Presented by Des King
Due to popular demand, we will be holding another Kumiko Course this year (May/June), once again conducted by Des King.
Outside of Japan, Des King is one of the world’s leading experts on the Japanese fine craft of ‘Kumiko’, an exquisite form of decoration usually used on doors and screens. Des King has written 3 books on kumiko: ‘Shoji and Kumiko Design: Book 1 The Basics’, ‘Shoji and Kumiko Design: Book 2 Beyond the Basics’ and ‘Shoji and Kumiko Design, Book 3 – Hexagonal Patterns’.
For this workshop, students will make two separate ‘kumiko’ pieces. The first piece will consist of two square ‘as-no-ha’ patterns enclosed by twin ‘kumiko’ and a ‘tsukeko’ frame. The second piece is built on the much more difficult hexagonal lattice base, and consists of two patterns - ‘asa-no-ha’, and a ‘kawari as-no-ha’ feature.
During the workshop, students will learn the correct names for the different parts of ‘shoji’ and kumiko work, details and principles of kumiko marking, how to cut consistent gap-free kumiko joints with a hand saw, and how to mark, cut and attach the tsukeko to the two different pieces.
Students will also learn how to trim the smaller kumiko pattern pieces to size at the correct angles and how to gauge the correct tension for the pattern pieces.
In the second piece, students will learn how to judge and make the multiple cuts needed for the three-way joints that make up the hexagonal base.
The knowledge and skills students gain from making these two pieces will enable them to incorporate and adapt kumiko art into their own furniture or art designs, and will form a solid foundation for more difficult and complex patterns at a later stage.
For those wanting some inspiration on the use of kumiko in your own work, I highly recommend you visit Mike Pekovich’s website: http://www.pekovichwoodworks.com/furniture/
For Instagram users: pekovichwoodworks
I have admired this Japanese art form since I was a child when I saw some cabinets in an exhibition at the museum- at least I think they were cabinets.
While I did not produce the lovely neatest work of the group, I was well pleased with my efforts and I am very proud of my 2 completed samples.
Des is a terrific teacher and he was very generous with his knowledge and experience, especially on the subject of jigs.
I am so pleased I participated in the course and I am now very keen to have a go at more and improve my skills.
Thank you Des, Shinobu and MGFW.
Lee Anthony - 29th January 2018
$1250 (Inclusive of GST)
All materials included
Wed 30th May to Sun 3rd June 2018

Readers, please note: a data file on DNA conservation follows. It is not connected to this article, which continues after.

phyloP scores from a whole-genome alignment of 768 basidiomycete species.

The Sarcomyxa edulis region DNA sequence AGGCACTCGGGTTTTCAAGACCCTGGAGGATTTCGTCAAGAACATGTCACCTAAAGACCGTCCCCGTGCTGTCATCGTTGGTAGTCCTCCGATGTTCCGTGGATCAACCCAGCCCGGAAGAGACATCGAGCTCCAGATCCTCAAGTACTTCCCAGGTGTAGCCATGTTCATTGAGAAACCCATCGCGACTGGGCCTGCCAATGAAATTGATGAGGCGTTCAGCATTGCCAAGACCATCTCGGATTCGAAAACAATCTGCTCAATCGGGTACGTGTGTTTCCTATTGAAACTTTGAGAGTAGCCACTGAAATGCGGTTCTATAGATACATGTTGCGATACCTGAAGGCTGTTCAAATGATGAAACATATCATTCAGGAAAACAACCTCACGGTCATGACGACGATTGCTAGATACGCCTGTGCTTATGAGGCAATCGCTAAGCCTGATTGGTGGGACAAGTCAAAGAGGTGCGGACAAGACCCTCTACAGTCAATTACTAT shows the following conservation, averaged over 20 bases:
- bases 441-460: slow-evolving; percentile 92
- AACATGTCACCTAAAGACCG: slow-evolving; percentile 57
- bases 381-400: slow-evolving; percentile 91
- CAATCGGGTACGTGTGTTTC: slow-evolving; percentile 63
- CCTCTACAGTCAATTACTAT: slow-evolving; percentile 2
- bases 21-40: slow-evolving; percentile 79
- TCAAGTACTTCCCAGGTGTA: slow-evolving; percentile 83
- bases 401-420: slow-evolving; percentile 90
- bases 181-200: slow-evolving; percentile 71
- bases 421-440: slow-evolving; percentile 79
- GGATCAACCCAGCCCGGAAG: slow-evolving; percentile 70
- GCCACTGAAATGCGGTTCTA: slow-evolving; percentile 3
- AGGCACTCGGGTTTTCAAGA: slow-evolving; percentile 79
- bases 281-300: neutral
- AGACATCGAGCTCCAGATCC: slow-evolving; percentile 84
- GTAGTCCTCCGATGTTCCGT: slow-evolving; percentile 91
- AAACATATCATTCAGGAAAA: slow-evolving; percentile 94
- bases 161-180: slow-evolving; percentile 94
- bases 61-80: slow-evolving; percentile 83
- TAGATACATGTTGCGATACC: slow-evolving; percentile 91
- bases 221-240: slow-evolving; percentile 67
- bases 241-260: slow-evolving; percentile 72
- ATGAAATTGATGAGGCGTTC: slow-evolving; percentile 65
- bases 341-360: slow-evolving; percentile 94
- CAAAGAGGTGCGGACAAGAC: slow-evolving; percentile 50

9am to 5pm
Melbourne Guild of Fine Woodworking.
14 Cottage St, Blackburn
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About the Instructor: Des King
A former Australian Army officer, Des first came into contact with the Japanese culture when he was selected to
attend a 12-month intensive Japanese language course at the then RAAF School of Languages at Point Cook in
1974. In 1978 he was sent to Japan by the Army for advanced Japanese language studies, consisting of one year
at the United States Department of State Foreign Service Institute in Yokohama, and one year in the Office of the
Military Attaché at the Australian Embassy.
Des left the Army at the end of 1986, eventually moving to Tokyo to live, and work as a free-lance Japanese-
English translator. He continued translating business after his return to Australia.
Woodworking had been growing into an increasingly serious hobby for quite some time, and in April 2008, Des
began a 12-month post-graduate course in tategu (production and fitting of doors and windows, and especially
shoji) at the International College of Craft and Art (Shokugei Gakuin) in Toyama, Japan. The course was entirely
in Japanese, and comprised mostly practical work, with only a limited amount of theoretical studies. After
building the foundation in making shoji, Des turned his focus to the intricate patterns that can be made by
kumiko within shoji. This became the central theme of his work.
After completing the course in March 2009, Des returned to Australia and set up a workshop in the Gold Coast.
Des has published three books on making shoji and kumiko patterns, and is currently writing and making
patterns for his fourth book.